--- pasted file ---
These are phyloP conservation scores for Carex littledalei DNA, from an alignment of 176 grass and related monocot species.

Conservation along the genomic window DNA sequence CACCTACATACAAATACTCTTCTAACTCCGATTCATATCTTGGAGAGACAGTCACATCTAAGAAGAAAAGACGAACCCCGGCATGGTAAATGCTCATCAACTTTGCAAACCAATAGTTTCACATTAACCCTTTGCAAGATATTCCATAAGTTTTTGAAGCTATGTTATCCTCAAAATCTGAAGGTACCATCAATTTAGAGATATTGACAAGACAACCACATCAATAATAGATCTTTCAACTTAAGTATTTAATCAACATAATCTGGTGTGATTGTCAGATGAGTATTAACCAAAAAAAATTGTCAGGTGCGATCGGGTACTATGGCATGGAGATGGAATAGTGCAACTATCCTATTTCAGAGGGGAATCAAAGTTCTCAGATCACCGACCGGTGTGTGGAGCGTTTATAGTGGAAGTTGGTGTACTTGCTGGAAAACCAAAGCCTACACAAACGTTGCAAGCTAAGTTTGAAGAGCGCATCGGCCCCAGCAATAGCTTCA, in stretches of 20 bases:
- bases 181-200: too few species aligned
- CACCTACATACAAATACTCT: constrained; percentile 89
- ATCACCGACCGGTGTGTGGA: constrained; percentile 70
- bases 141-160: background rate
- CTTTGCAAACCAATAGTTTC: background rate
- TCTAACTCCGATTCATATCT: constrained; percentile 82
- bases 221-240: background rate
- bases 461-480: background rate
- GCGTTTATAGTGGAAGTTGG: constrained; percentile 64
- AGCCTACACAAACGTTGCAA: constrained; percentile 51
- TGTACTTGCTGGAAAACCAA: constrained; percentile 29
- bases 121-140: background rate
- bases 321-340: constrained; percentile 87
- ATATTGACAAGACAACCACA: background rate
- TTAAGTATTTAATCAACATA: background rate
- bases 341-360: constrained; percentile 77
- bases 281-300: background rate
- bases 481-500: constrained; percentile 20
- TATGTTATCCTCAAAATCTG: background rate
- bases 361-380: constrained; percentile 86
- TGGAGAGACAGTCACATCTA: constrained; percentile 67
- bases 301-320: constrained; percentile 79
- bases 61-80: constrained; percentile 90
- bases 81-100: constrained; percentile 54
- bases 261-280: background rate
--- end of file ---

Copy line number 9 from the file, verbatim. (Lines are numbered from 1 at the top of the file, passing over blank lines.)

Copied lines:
- bases 221-240: background rate